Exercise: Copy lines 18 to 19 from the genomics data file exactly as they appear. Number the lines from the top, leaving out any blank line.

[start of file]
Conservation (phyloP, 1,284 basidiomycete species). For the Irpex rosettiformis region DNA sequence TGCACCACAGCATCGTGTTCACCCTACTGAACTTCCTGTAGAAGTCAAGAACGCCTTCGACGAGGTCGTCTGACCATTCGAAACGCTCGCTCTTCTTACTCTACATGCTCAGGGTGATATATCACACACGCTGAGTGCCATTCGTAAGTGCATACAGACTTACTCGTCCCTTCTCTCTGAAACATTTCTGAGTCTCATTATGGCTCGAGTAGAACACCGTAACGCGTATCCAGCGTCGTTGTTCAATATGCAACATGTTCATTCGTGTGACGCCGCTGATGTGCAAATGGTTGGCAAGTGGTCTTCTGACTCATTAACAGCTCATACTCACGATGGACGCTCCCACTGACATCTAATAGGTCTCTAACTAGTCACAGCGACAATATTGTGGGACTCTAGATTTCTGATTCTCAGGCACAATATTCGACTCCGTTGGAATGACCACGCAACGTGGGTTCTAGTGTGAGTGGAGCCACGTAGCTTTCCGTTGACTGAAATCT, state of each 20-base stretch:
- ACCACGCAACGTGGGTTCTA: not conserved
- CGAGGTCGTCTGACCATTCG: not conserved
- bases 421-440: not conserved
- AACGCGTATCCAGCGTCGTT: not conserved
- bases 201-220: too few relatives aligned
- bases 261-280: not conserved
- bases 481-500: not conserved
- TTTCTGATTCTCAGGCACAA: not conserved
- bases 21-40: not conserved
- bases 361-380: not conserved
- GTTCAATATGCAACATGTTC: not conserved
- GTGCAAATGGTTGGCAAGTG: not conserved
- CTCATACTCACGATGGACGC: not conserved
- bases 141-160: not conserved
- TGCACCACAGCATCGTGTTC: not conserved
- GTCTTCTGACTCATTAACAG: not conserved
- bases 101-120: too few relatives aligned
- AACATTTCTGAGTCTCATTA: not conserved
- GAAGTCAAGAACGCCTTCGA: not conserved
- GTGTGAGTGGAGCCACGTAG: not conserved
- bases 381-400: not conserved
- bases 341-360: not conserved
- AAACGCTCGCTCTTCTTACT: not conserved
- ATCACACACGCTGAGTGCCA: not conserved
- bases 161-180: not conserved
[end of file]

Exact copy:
- bases 101-120: too few relatives aligned
- AACATTTCTGAGTCTCATTA: not conserved